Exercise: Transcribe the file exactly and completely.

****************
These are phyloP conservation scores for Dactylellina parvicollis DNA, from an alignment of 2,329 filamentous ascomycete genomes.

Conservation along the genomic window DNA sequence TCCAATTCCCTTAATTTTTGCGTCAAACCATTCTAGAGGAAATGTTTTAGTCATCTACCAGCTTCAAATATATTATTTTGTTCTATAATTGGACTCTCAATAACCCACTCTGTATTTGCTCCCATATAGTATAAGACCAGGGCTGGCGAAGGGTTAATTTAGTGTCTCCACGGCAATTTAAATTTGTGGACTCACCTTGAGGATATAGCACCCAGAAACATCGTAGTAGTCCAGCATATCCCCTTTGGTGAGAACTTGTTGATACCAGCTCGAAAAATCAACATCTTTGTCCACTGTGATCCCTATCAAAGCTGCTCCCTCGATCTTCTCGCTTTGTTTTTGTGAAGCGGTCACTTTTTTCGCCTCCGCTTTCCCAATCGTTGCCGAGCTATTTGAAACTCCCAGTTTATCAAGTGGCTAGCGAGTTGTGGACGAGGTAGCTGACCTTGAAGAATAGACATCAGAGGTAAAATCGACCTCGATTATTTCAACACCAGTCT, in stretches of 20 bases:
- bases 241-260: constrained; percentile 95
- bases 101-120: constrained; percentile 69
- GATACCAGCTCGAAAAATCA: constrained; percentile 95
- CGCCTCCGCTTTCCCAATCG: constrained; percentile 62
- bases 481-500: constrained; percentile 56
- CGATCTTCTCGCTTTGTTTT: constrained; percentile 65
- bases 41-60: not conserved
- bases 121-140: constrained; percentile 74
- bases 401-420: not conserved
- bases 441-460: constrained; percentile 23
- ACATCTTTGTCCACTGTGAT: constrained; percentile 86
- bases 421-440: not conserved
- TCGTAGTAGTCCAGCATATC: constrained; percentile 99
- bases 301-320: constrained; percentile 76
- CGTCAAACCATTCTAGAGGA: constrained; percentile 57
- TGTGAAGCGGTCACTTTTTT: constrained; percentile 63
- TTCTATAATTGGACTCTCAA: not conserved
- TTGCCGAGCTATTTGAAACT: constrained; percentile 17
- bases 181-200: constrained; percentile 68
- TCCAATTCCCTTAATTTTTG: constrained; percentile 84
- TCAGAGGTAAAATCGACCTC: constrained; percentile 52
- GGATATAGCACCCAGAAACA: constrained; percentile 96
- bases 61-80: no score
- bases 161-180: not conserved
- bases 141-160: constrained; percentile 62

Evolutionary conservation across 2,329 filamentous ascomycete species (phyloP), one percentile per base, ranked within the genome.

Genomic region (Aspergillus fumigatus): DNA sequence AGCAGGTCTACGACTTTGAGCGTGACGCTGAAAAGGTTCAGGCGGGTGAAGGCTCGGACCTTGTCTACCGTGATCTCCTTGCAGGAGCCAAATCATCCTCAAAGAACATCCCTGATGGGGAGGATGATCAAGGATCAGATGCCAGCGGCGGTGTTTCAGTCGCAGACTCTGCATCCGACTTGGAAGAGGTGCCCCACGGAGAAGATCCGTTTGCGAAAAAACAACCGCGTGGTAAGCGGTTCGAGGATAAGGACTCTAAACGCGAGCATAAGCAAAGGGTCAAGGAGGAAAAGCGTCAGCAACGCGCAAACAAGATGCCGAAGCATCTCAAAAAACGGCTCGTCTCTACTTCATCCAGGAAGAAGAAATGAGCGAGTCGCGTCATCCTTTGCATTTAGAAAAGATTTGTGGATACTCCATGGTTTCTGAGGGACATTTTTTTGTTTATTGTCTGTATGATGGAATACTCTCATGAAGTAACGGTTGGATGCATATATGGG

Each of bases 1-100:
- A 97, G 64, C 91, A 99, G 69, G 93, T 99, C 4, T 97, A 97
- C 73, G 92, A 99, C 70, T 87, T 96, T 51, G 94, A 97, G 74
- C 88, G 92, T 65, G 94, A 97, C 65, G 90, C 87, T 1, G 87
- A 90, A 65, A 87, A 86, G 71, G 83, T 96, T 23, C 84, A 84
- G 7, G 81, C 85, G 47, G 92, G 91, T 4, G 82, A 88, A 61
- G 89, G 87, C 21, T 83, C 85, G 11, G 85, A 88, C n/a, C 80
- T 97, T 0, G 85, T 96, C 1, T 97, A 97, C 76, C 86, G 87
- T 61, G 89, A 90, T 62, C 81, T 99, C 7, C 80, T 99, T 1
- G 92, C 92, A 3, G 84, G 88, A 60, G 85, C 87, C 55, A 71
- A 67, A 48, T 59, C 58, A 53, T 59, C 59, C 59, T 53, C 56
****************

These are phyloP conservation scores for Dactylellina parvicollis DNA, from an alignment of 2,329 filamentous ascomycete genomes.

Conservation along the genomic window DNA sequence TCCAATTCCCTTAATTTTTGCGTCAAACCATTCTAGAGGAAATGTTTTAGTCATCTACCAGCTTCAAATATATTATTTTGTTCTATAATTGGACTCTCAATAACCCACTCTGTATTTGCTCCCATATAGTATAAGACCAGGGCTGGCGAAGGGTTAATTTAGTGTCTCCACGGCAATTTAAATTTGTGGACTCACCTTGAGGATATAGCACCCAGAAACATCGTAGTAGTCCAGCATATCCCCTTTGGTGAGAACTTGTTGATACCAGCTCGAAAAATCAACATCTTTGTCCACTGTGATCCCTATCAAAGCTGCTCCCTCGATCTTCTCGCTTTGTTTTTGTGAAGCGGTCACTTTTTTCGCCTCCGCTTTCCCAATCGTTGCCGAGCTATTTGAAACTCCCAGTTTATCAAGTGGCTAGCGAGTTGTGGACGAGGTAGCTGACCTTGAAGAATAGACATCAGAGGTAAAATCGACCTCGATTATTTCAACACCAGTCT, in stretches of 20 bases:
- bases 241-260: constrained; percentile 95
- bases 101-120: constrained; percentile 69
- GATACCAGCTCGAAAAATCA: constrained; percentile 95
- CGCCTCCGCTTTCCCAATCG: constrained; percentile 62
- bases 481-500: constrained; percentile 56
- CGATCTTCTCGCTTTGTTTT: constrained; percentile 65
- bases 41-60: not conserved
- bases 121-140: constrained; percentile 74
- bases 401-420: not conserved
- bases 441-460: constrained; percentile 23
- ACATCTTTGTCCACTGTGAT: constrained; percentile 86
- bases 421-440: not conserved
- TCGTAGTAGTCCAGCATATC: constrained; percentile 99
- bases 301-320: constrained; percentile 76
- CGTCAAACCATTCTAGAGGA: constrained; percentile 57
- TGTGAAGCGGTCACTTTTTT: constrained; percentile 63
- TTCTATAATTGGACTCTCAA: not conserved
- TTGCCGAGCTATTTGAAACT: constrained; percentile 17
- bases 181-200: constrained; percentile 68
- TCCAATTCCCTTAATTTTTG: constrained; percentile 84
- TCAGAGGTAAAATCGACCTC: constrained; percentile 52
- GGATATAGCACCCAGAAACA: constrained; percentile 96
- bases 61-80: no score
- bases 161-180: not conserved
- bases 141-160: constrained; percentile 62

Evolutionary conservation across 2,329 filamentous ascomycete species (phyloP), one percentile per base, ranked within the genome.

Genomic region (Aspergillus fumigatus): DNA sequence AGCAGGTCTACGACTTTGAGCGTGACGCTGAAAAGGTTCAGGCGGGTGAAGGCTCGGACCTTGTCTACCGTGATCTCCTTGCAGGAGCCAAATCATCCTCAAAGAACATCCCTGATGGGGAGGATGATCAAGGATCAGATGCCAGCGGCGGTGTTTCAGTCGCAGACTCTGCATCCGACTTGGAAGAGGTGCCCCACGGAGAAGATCCGTTTGCGAAAAAACAACCGCGTGGTAAGCGGTTCGAGGATAAGGACTCTAAACGCGAGCATAAGCAAAGGGTCAAGGAGGAAAAGCGTCAGCAACGCGCAAACAAGATGCCGAAGCATCTCAAAAAACGGCTCGTCTCTACTTCATCCAGGAAGAAGAAATGAGCGAGTCGCGTCATCCTTTGCATTTAGAAAAGATTTGTGGATACTCCATGGTTTCTGAGGGACATTTTTTTGTTTATTGTCTGTATGATGGAATACTCTCATGAAGTAACGGTTGGATGCATATATGGG

Each of bases 1-100:
- A 97, G 64, C 91, A 99, G 69, G 93, T 99, C 4, T 97, A 97
- C 73, G 92, A 99, C 70, T 87, T 96, T 51, G 94, A 97, G 74
- C 88, G 92, T 65, G 94, A 97, C 65, G 90, C 87, T 1, G 87
- A 90, A 65, A 87, A 86, G 71, G 83, T 96, T 23, C 84, A 84
- G 7, G 81, C 85, G 47, G 92, G 91, T 4, G 82, A 88, A 61
- G 89, G 87, C 21, T 83, C 85, G 11, G 85, A 88, C n/a, C 80
- T 97, T 0, G 85, T 96, C 1, T 97, A 97, C 76, C 86, G 87
- T 61, G 89, A 90, T 62, C 81, T 99, C 7, C 80, T 99, T 1
- G 92, C 92, A 3, G 84, G 88, A 60, G 85, C 87, C 55, A 71
- A 67, A 48, T 59, C 58, A 53, T 59, C 59, C 59, T 53, C 56